Which I have. Well, “resting” is a relative term. It’s hard to rest one’s entire leg and still get around the city and do what needs to get done. I put a brace on it. Still hurts.

When I’m in pain like this, I can’t exercise. And when I can’t exercise, I lose my main opportunity think deep thoughts about comics or anything else. I just want to sit on the couch and eat worms.

Anyway, here’s some randomness. Remember, no one suffers like I do.

The New York Comic-Con has come and gone. I went for a few hours on Thursday, and even though it was the middle of a work-day, the place was so crowded that it was impossible to move anywhere. The line for the ladies room in the press area (which requires a special badge) was a half-hour long. I shudder to think what it was like on Saturday.

It was lovely to see my friends – as I left the brand-new subway station, on line to register, at booths, in artists’ alley – and I had a great conversation with the guy hyping The Nightly Show with Larry Wilmore (which is awesome and you should be watching it). I didn’t get to any panels that day or any day because my knee throbbed just thinking about getting through the crowds that made the hallways impassable.

So I didn’t get to see this. I wish I had. This is the nerd experience I most crave. The rest of the throngs can go see stars log-roll each other at over-hyped TV and movie panels. Let me listen to Paul “The Frother” Krugman talk about Star Trek.

Last year I discovered the Crazy Eight Cartoon Festival and I had a great time. You can read my brilliant insights here. It’s happening again tomorrow. If you are in the New York area, I can’t recommend it highly enough. If I get back in time from my other nerd-quest this weekend, perhaps I’ll see you there.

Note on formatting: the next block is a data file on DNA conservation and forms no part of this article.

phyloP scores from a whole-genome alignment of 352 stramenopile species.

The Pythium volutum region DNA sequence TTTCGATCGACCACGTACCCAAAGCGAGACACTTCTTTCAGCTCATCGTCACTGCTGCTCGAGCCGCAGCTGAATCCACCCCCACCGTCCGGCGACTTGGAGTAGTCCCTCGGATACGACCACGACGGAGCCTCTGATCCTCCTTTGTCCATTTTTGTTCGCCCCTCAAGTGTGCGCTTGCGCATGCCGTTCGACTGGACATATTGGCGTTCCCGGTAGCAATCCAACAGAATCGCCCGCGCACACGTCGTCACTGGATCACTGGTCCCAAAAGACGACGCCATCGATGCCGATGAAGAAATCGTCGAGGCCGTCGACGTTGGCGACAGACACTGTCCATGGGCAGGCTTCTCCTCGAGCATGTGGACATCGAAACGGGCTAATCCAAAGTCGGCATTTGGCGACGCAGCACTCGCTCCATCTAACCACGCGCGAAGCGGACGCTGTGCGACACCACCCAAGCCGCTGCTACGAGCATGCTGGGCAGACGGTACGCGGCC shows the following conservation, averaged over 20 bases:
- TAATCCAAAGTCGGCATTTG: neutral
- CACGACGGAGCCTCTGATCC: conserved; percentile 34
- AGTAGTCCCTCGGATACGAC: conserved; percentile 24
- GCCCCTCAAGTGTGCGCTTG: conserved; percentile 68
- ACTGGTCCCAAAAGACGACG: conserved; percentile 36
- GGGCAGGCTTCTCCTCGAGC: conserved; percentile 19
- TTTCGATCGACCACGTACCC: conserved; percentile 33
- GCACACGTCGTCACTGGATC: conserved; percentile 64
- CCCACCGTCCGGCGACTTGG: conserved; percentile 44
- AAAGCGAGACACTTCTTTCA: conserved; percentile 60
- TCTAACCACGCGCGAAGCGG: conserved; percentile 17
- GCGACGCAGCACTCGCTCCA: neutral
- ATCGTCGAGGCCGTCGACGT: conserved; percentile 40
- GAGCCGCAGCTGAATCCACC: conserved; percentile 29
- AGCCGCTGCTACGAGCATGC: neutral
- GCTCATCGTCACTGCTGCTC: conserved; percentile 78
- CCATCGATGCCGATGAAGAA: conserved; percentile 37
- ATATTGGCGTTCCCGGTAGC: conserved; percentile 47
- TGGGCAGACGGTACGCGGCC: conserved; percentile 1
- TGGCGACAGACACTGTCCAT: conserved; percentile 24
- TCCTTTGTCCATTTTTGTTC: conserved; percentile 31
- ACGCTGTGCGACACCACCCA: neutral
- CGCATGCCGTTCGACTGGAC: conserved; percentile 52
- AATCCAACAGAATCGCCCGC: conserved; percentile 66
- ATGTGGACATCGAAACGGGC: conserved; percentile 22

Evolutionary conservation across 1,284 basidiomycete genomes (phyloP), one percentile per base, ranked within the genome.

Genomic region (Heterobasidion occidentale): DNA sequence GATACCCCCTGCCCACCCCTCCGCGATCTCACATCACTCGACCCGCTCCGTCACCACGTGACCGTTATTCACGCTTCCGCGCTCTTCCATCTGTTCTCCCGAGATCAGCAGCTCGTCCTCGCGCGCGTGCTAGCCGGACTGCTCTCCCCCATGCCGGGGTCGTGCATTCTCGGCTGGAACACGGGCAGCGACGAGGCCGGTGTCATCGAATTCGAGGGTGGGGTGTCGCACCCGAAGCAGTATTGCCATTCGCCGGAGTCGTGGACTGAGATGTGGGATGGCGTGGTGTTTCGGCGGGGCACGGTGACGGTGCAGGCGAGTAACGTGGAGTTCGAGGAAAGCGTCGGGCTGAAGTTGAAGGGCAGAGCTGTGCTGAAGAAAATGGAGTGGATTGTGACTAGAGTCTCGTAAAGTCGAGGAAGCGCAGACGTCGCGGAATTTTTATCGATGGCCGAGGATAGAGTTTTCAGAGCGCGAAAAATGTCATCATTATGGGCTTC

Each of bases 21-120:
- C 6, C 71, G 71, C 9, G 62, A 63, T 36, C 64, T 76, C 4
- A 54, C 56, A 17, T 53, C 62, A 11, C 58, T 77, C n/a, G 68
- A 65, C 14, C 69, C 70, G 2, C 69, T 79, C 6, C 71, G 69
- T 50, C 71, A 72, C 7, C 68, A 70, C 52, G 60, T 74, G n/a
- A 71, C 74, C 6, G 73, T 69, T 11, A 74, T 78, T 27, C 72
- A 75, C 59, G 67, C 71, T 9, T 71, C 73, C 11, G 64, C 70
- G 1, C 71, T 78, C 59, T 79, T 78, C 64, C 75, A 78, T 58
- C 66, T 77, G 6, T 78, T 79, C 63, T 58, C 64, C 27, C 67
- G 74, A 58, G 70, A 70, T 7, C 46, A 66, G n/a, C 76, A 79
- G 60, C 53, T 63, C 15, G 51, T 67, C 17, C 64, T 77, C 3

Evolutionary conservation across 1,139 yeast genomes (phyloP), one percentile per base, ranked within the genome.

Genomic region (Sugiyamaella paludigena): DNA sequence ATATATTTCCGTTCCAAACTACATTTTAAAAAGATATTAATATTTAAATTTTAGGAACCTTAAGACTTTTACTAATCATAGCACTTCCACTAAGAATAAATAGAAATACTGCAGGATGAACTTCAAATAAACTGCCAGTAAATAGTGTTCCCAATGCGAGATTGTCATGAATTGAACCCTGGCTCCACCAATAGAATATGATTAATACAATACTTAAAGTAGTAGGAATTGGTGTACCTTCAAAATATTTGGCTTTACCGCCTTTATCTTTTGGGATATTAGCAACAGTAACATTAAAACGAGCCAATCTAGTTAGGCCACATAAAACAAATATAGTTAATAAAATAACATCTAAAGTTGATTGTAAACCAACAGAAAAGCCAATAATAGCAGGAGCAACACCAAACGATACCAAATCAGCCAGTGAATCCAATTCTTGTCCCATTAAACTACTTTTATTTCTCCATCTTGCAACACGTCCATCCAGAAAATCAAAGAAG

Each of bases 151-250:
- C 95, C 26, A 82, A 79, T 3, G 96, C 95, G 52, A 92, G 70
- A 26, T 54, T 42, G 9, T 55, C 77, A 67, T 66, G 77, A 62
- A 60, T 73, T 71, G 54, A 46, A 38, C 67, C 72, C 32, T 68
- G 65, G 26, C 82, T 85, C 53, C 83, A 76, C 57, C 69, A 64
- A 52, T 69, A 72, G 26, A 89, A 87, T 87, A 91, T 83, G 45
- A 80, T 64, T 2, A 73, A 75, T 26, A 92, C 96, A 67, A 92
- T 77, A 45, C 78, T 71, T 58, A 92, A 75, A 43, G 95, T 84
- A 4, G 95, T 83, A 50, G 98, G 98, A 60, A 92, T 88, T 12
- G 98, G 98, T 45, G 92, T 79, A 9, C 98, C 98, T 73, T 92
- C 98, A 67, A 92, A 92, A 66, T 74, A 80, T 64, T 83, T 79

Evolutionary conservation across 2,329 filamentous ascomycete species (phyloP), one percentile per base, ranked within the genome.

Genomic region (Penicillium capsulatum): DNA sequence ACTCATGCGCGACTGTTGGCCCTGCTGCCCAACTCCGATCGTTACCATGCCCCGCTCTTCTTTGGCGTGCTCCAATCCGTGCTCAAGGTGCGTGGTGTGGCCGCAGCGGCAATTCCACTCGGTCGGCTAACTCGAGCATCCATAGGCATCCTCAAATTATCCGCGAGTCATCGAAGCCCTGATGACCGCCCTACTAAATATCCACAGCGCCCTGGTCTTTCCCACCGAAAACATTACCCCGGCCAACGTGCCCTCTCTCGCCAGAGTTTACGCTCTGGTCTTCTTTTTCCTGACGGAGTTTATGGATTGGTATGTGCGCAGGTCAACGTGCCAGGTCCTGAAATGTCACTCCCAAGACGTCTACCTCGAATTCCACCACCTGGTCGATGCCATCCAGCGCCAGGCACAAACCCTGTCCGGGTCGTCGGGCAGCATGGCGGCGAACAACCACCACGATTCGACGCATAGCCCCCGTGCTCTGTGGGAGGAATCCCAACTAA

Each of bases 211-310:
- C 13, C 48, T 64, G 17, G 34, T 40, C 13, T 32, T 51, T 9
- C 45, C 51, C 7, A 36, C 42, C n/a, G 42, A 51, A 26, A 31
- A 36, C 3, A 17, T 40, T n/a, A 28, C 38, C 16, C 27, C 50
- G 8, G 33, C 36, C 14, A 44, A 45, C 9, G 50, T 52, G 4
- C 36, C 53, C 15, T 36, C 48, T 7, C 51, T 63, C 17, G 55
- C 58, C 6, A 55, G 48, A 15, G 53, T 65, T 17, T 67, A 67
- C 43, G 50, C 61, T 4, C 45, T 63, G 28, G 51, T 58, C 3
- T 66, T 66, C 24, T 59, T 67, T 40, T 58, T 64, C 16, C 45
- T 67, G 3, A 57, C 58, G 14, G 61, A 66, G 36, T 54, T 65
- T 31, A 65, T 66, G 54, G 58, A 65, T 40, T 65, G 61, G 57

Very few people have raved about about My Friend Dammer more than I have. I’ve given it away to dozens of people to show them the complex insights and emotions possible in the graphic story format. So you can imagine my excitement to get a galley copy of Derf Backderf’s new book, Trashed, in my Harvey Awards gift-bag.

Trashed is the story of a crew of garbage collectors in a small Ohio town, with lots of data about the environmental impact and long-term costs of our throwaway culture. Derf was a garbage collector a few decades ago and, though he says the story isn’t autobiographical, his experiences lend a gritty (and smelly and sticky) authenticity to his tale.

Although it’s not as emotionally engaging as Dammer, this book is still an amazing accomplishment. Backdoor presents not only an environmental education, but insights into the American class system that are all too rare in any medium. That he does it with humor and grace and affection makes it that much more impressive.

Now, if you’ll excuse me, my knee hurts and I need to yell at some kids to get off my lawn.

Note: I don’t have a lawn.

John Ostrander: Handicapping the Stewart Sweepstakes

jon stewartThe day after Jon Stewart announced he was leaving The Daily Show, he plaintively asked his audience, “Did I die?” Lots of people are bemoaning the fact that he’s going, myself included. His show has been the counterpoint to the bilge spewed by Faux News and he’s been wonderful at showing the absurdity in politics.